Last week Tibor Shanto from Renbor Sales Solutions mentioned in his post that I questioned the value of the sales organization. Given the information shared with us at the CEB Sales and Marketing Roundtable meeting we attended, the question was relevant. He goes on to state that what I was really asking is why are so many sales reps struggling and what could marketing do to help them succeed. If the sales organization struggles, most likely marketers will struggle, and they may be the ones who will get the blame.
The more I thought about it the more convinced I became that the issue goes beyond sales and marketing, and their ability to correct it. I don’t think marketing can fix what ails sales, and vise versa. To illustrate the issue, I have created a framework that oversimplifies an organization go-to-market model. The core of the GTM model is the operating model, the product and services group and the organizations long-term vision.
Each part of the model plays an important role in determining the success of an organization. Additional detail on each group is contained below.
- Operational Model – the core of the business, how it delivers value to customers. It is also focused on driving efficiency and effectiveness in the delivery model.
- Product/Services – the physical manifestation of the value.
- Vision – how the company articulates their view of the world, now and in the future based on consumer/customer, competitor and market trends and needs.
Marketing develops and articulates the organization’s vision. It should be forward looking (at least three years), and challenge the product organization to “catch up.” It should enable the sales force to sell new solutions, enter new markets and differentiate the organization against competitors.
The product group builds, tests and perfects products, services and solutions that meet the needs of buyers today, and in the future. It should be able to define the market opportunity and the best route to capture it.
The “operating model” should be constantly evaluating those products and services most strategic to the organization (revenue, profit, etc.) and how to scale them. In some of the best organizations I’ve seen, this group enable the “visionary” solution sales reps to sell whatever they want early in a “wave,” as it works to pair down offerings to the few that are the most desired (market demand and/or profitability) As a result, choice, selection and pricing are simplified which helps them scale and enables the sales force to sell efficiently.
Aligning The Sales Organization
Solution Sales team – the solution selling team should be aligned to the front end of the go-to-market model. They have the capability, experience and navigation skills to configure and sell the vision and complex solution, both to internal and external audiences.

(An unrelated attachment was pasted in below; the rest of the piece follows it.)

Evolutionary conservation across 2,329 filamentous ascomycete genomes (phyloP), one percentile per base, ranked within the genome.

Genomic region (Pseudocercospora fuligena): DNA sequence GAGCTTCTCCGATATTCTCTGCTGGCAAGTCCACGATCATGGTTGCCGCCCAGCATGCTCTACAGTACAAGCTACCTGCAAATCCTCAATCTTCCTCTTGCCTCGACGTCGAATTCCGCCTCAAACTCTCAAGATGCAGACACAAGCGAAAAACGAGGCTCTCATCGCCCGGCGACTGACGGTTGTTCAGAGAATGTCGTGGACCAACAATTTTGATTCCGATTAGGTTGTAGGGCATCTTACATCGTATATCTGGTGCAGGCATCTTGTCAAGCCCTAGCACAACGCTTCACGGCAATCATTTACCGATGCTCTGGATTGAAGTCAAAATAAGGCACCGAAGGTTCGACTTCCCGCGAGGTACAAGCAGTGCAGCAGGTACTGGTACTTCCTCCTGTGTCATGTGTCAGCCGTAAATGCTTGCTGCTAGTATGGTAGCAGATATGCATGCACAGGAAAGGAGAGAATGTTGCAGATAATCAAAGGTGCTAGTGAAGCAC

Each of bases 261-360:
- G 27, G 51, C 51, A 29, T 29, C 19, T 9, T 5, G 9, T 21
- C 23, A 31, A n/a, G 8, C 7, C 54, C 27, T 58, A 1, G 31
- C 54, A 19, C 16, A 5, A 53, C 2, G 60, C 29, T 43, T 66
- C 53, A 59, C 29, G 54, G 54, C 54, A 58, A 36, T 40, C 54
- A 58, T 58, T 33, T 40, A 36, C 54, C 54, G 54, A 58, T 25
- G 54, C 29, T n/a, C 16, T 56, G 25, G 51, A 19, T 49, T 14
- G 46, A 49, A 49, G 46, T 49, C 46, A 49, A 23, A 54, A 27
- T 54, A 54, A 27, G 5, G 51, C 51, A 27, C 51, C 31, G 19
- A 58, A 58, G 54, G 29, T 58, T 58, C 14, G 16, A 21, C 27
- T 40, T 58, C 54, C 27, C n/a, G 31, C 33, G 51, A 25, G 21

Product Specialist and Account Management teams – AM’s or PS’s are aligned to existing accounts and/or products and may be aligned by industry or type of solution. Their goal is to keep and expand the account. Reps that excel in this role are adept at understanding how to navigate the internal workings of the client — how to work the procurement process, position their products/organization against competitors, gain access to new buyers/opportunities, and how to anticipate future needs.
Telesales and Online Portals – the back end of the go-to-market framework where the “operating model” has shifted low margin “simple” products, to align with knowledgeable buyers. Allowing them to make a purchase transaction at the lowest cost and in the most convenient way possible. Sales reps may also dealing with “laggard” first time buyers who come late to a product or solution and have simple requirements.
Marketing’s role across this continuum varies. For the solution sellers, content marketing is critical and as Tibor states “insights built around business objectives.” Marketing has to help the sales organization articulate the organization’s vision (“air cover”) and the value of the product to the buyer, professionally and personally.
So what’s different about the sales model I laid out? Nothing. Does sales need a new model? Maybe, maybe not, but what it needs right now is the organizations commitment to executing the model that I just described. It isn’t throwing more resources and technology at sales, as the CEB research points out. Almost all (98%) of the sales leaders surveyed by CEB had added resources for sales support over the last four years, yet 76% of sales reps said that they have experienced an increase in the complexity of the support they are receiving.
Organizations have to commit to being good at all parts of the go-to-market model. Many of the organizations shortcomings and/or dysfunctional behavior become sales inhibitors. For example, organizations that are operationally efficient often lack the ability to articulate a long-term vision. On the other end, companies that have their heads in the future often miss simple things like scaling down the number of products sold, or simplifying financing terms or compensation plans.
What I took away from the meeting is, in today’s complex business environment, those organization that can simplify buying will win. The problem is that it’s easier to add and feel like you’re making a difference than it is to subtract or reduce and know that you making progress. It’s time to stop feeling like you’re making a difference and start putting a shoulder to making it happen.
This post was originally published on this site